My third annual Halloween e-short story, "Disconnected," goes on sale Monday - it'll be available on Amazon, Barnes & Noble, iTunes, and wherever fine e-books are sold. (And if you don't have an e-reader? Buy it here, and read it on your laptop or your phone!)

Here's a little taste...

"Get a new phone number,” they had told her, along with “go to a meeting your first day out,” and “do ninety in ninety,” and “find a sponsor,” and “find a home group,” and “the only thing you have to change is everything.” Feeling as skinless as a peeled egg, Shannon vowed that this time, she’d follow directions. She was almost thirty years old, hardly a kid anymore, and she had been in and out of rehab six times already, not that anyone was counting.

Besides, this last time she’d almost died. They’d Narcanned her in the hospital. She’d come surging up and out of the darkness with tubes up her nose, a needle buried in the crook of her elbow, and a terrified-looking nurse leaning over her, saying, “God, we almost lost you!”

I’m done, Shannon had decided, lying on the narrow gurney in the ER while a homeless man vomited into his lap and two cops stood guard over a bloodied woman handcuffed to her bed. I am really and truly done. By then she had lost her dignity, her money, her job as an editorial assistant at Paragon Press. For the past three years she had supported herself writing blog posts for a site called Busted! that had started its life as an aggregator of celebrity mug shots. She had studied with Jane Smiley in graduate school, she'd once received a semi-encouraging rejection letter from The New Yorker (“This isn’t quite right for us, but please try again”). Now she spent her days scanning electronic police-department databases for the faces of the famous, the formerly famous, the almost famous, and the reality-TV famous, as well as scribbing snarky comments across the thighs and torsos of actors and singers who’d gained weight and then had the temerity to appear in public in spite of it.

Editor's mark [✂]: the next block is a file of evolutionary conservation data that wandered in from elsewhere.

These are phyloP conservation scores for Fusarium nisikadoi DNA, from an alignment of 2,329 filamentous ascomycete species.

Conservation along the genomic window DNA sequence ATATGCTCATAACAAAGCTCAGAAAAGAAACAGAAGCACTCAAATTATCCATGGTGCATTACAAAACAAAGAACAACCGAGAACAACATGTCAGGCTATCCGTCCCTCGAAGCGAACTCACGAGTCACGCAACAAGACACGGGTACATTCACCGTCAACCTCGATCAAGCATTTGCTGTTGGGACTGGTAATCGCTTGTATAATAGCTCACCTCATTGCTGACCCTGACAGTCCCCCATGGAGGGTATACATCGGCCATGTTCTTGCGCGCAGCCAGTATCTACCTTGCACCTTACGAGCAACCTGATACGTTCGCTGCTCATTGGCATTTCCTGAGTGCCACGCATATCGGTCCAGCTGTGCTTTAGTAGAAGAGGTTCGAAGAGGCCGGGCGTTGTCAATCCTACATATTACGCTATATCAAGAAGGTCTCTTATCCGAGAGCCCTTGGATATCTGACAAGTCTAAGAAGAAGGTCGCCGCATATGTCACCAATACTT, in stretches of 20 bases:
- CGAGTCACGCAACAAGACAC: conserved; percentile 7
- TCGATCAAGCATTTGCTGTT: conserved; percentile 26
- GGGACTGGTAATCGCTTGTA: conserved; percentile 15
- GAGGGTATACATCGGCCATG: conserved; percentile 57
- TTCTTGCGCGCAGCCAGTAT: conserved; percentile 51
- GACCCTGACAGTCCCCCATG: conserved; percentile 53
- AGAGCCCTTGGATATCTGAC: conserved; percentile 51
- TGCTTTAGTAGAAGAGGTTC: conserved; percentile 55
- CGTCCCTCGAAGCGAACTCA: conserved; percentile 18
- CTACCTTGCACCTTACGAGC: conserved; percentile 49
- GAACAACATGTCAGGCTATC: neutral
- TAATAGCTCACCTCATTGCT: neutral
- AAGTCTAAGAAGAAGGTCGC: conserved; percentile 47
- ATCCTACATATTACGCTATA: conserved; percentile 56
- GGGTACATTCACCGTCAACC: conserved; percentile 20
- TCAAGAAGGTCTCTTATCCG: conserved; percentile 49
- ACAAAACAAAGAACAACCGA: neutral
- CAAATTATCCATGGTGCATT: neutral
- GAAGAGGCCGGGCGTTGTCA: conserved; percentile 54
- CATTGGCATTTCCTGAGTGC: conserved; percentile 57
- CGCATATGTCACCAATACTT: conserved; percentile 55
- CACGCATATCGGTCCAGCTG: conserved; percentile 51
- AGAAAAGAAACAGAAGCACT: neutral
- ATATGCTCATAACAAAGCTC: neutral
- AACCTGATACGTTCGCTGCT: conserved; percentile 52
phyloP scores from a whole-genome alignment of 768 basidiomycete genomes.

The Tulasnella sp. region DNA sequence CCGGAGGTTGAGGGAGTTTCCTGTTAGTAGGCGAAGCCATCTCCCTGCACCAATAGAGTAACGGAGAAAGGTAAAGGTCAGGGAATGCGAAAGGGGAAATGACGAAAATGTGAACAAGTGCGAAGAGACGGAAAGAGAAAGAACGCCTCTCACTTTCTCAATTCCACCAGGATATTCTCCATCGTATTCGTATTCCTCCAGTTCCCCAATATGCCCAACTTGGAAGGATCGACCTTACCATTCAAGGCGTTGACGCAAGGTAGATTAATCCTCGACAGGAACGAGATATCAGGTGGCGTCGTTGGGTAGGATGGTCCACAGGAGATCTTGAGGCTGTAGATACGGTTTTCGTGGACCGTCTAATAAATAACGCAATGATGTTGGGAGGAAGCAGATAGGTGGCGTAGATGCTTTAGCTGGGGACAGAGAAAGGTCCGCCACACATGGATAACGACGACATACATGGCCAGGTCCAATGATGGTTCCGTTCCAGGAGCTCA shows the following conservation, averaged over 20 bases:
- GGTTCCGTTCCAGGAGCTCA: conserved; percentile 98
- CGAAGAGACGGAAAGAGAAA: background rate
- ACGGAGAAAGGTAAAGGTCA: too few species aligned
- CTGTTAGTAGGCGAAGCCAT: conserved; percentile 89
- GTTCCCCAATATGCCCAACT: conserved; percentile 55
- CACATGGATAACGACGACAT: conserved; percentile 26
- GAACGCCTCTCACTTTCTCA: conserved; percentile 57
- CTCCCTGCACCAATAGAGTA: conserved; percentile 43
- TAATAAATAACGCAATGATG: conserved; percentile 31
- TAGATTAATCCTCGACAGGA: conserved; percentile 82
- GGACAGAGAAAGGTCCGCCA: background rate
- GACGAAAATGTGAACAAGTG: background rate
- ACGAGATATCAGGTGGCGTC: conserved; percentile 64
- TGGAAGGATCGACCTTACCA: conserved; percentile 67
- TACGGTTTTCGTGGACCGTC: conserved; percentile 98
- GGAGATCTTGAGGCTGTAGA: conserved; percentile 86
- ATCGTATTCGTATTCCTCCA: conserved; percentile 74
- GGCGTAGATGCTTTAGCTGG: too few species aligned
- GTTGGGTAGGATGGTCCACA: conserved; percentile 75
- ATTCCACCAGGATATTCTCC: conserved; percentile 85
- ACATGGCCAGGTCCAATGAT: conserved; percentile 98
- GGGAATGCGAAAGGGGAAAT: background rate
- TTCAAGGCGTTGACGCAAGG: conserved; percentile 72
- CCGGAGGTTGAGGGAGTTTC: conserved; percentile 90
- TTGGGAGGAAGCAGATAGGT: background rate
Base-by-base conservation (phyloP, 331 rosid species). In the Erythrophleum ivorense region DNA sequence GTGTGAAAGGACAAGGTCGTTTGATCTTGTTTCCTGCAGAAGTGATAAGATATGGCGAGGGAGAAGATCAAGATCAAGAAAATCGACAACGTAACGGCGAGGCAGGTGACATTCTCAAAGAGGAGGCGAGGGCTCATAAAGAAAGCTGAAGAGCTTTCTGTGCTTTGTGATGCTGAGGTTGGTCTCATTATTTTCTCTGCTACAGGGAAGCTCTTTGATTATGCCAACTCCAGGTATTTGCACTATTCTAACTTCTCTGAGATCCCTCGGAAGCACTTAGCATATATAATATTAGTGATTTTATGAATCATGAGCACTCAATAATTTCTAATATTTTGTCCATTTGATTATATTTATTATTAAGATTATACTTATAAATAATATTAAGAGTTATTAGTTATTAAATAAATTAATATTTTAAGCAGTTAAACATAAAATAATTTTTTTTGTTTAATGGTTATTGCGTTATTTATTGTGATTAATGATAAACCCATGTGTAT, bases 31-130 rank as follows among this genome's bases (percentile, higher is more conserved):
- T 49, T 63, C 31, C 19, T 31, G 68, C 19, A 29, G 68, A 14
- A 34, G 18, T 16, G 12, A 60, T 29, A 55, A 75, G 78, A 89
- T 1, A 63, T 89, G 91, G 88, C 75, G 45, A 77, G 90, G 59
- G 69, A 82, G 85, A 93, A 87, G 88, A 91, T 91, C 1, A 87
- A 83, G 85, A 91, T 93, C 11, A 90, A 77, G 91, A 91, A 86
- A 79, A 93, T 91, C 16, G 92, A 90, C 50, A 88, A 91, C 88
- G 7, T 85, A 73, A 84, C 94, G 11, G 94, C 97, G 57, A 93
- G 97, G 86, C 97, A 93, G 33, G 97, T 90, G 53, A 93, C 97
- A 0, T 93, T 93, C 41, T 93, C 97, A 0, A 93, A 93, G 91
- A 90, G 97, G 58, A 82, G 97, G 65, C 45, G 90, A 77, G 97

Ten posts a day netted her five hundred dollars a week. She’d given up her apartment, the few pieces of non-Ikea furniture that she’d acquired. Busted! did not offer its employees health insurance, which meant that the hospital was eager to see her backside. After they’d moved her to a room, another nurse had come in with a rape kit. She and Shannon had had a quiet conversation, and then the nurse had left with the kit, still sealed in plastic, in her hands. What had happened to her wasn’t rape, Shannon had decided. It can’t be rape if they pay you when it’s over.

From the hospital she’d gone back into an overwarm October night and thence to rehab—a low-end one, a place where they sent people on welfare who had no money to go anyplace better. After twenty-eight days, she’d taken the Chinatown bus to Manhattan, then the subway to Brooklyn. There was a ten-thirty meeting in the basement of St. Patrick’s in Bay Ridge. She went there because she knew there was a T-Mobile store just down the street, and also that the meeting, which she’d found when she’d gone to meetings the year before, often had doughnuts or cookies—important if you had little money and no food. Ever since she’d left rehab, Shannon found that she was hungry all the time, craving processed flour and white sugar, big mouthfuls of cheap sweet stuff, food that could fill you and hold you in place like an anchor.